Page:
First, I should explain the region and its current condition. To those of you who think that the Gulf Coast has been rebuilt to some level of normalcy in the past year and a half, you couldn’t be more wrong. The coastal cities affected by the hurricanes of 2005 (not just Katrina) are in varying degrees of demolition and reconstruction. On the way to Biloxi, there were dozens of coastal hotels, absolutely ripped apart with no demolition or renovation underway. In the trees, debris and litter was strewn about; from rugs to bikes to engines to clothes.

The high-rise hotels seemed to be going up at a reasonable rate, which is indeed a good thing. However, the casinos are going up at much more rapid rate, which is indeed a bad thing. Yes, the casinos are a way to bring in income and jobs, but these should NEVER be your main source of tourism and taxes (Vegas as exception). There are so many people living in poverty in the region, and casinos capitalize on their misfortune. What little money the folks do have is squandered away on impossible odds and flashy lights. Children are literally sleeping on the benches while their parents are inside, trading their meager income for disappointment. What the city and region really needs to do is bring back the things that made the area better: the shoreline restaraunts, the charter fishing industry, the entertainment piers, and the beach life. Those seem to be on the backburner for now, but that Hard Rock Casino sure is going up fast.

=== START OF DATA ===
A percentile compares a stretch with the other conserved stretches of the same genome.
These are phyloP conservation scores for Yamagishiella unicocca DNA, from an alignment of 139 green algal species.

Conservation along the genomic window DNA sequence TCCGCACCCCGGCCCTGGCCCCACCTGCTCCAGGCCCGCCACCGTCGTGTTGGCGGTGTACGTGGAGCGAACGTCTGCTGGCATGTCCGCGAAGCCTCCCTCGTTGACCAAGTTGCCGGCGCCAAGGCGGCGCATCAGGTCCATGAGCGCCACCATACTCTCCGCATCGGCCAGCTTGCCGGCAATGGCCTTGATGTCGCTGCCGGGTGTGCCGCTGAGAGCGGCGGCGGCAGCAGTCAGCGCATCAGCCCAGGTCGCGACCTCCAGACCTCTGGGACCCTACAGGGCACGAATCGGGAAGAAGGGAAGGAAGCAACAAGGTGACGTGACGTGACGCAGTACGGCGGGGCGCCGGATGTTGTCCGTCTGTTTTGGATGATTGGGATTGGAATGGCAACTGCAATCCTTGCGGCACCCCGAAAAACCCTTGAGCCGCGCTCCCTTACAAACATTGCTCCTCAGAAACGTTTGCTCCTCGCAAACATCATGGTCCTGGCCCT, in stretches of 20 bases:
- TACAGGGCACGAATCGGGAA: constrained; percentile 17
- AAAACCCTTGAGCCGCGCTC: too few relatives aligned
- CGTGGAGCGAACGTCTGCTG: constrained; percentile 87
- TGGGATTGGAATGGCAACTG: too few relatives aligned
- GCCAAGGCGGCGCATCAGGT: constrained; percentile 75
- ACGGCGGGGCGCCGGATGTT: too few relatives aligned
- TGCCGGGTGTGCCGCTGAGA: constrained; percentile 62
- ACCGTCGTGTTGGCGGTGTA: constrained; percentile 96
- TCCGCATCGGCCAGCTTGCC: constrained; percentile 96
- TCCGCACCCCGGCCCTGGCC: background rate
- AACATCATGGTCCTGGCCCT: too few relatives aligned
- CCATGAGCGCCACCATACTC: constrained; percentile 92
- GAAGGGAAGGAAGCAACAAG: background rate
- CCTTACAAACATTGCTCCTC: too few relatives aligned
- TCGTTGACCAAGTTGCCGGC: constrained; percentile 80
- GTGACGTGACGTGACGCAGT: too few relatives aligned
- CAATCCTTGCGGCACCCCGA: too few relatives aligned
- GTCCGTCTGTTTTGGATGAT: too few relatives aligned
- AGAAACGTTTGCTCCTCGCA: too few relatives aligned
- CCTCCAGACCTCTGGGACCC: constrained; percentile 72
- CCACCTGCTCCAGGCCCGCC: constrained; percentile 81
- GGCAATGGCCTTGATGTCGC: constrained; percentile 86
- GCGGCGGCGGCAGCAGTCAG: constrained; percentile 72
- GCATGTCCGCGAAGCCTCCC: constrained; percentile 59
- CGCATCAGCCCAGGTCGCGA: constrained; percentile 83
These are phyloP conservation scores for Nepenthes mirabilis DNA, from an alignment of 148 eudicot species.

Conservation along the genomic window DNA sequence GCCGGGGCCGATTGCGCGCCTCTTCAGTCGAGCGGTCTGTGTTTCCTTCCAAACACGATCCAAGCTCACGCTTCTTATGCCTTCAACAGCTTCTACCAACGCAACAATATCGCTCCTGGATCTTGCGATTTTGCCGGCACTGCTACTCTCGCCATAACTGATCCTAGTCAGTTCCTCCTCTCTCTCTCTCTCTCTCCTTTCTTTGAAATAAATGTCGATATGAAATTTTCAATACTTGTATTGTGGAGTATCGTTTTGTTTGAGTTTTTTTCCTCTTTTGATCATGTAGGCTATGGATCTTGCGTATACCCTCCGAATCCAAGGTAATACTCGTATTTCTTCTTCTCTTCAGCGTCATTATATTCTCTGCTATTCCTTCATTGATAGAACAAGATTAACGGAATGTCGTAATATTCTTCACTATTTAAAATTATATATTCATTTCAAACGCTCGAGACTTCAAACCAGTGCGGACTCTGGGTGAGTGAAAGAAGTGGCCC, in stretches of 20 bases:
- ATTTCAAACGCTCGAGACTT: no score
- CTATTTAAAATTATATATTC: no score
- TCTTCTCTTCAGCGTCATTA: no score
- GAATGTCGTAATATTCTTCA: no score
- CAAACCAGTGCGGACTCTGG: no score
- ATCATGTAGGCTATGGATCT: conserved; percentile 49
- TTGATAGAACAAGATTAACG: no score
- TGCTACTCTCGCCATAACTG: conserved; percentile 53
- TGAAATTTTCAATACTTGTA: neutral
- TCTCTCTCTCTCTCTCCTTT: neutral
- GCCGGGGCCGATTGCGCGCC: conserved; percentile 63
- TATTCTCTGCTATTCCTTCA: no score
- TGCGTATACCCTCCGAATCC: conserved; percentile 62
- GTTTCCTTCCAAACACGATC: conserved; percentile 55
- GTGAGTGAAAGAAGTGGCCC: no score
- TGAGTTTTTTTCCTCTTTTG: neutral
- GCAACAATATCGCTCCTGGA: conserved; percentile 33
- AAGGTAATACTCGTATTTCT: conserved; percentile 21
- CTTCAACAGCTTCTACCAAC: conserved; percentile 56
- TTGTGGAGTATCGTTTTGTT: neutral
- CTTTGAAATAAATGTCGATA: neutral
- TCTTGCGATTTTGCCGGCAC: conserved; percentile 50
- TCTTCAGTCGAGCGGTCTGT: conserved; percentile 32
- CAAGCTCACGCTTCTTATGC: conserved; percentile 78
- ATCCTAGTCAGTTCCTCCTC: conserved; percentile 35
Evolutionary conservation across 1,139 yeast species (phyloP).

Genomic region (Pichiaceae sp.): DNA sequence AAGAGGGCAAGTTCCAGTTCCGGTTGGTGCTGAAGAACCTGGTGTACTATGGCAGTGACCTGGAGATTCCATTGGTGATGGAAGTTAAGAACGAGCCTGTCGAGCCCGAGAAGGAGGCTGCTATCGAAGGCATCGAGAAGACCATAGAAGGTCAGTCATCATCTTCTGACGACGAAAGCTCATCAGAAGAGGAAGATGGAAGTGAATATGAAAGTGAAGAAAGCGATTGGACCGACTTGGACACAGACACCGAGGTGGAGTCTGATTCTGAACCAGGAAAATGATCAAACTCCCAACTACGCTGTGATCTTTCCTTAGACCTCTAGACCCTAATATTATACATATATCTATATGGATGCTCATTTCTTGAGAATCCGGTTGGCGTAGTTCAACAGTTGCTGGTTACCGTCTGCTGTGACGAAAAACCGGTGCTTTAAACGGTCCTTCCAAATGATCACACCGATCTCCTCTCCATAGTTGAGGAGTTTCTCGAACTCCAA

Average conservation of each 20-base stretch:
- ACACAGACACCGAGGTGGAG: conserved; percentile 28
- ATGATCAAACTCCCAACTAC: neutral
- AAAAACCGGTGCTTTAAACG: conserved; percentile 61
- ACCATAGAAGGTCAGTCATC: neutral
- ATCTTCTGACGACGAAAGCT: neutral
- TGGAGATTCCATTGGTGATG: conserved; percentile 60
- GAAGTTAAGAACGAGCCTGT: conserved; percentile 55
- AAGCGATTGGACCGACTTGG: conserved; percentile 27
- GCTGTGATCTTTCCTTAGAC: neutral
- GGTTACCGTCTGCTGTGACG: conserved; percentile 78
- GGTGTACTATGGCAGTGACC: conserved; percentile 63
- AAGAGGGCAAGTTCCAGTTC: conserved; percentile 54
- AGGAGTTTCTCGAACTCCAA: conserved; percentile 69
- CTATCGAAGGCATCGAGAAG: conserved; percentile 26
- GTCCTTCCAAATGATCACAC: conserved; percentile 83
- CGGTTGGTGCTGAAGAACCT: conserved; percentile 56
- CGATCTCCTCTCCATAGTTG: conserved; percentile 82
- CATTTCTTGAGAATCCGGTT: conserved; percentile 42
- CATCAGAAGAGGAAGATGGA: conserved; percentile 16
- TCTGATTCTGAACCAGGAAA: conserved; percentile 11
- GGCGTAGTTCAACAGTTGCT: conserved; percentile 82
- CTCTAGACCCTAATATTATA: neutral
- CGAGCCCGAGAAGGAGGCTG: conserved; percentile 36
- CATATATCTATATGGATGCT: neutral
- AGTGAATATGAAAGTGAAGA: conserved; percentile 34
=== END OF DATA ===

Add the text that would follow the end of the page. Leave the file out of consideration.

But the folks there remain, living on whatever ends they can. Many of them have been in FEMA trailers for upwards of a year, while their house stood battered and beaten with no work being done to rebuild. There are places in the city where people live in a communal setting in tents, and there are countless homeless, living out of their backpack.

Our mission was straightforward: go into the city and rebuild houses for folks, while showing them God’s love. We started out with this:

And ended up with this:

In between those two, there was a whole bunch of this:

And this:

And this: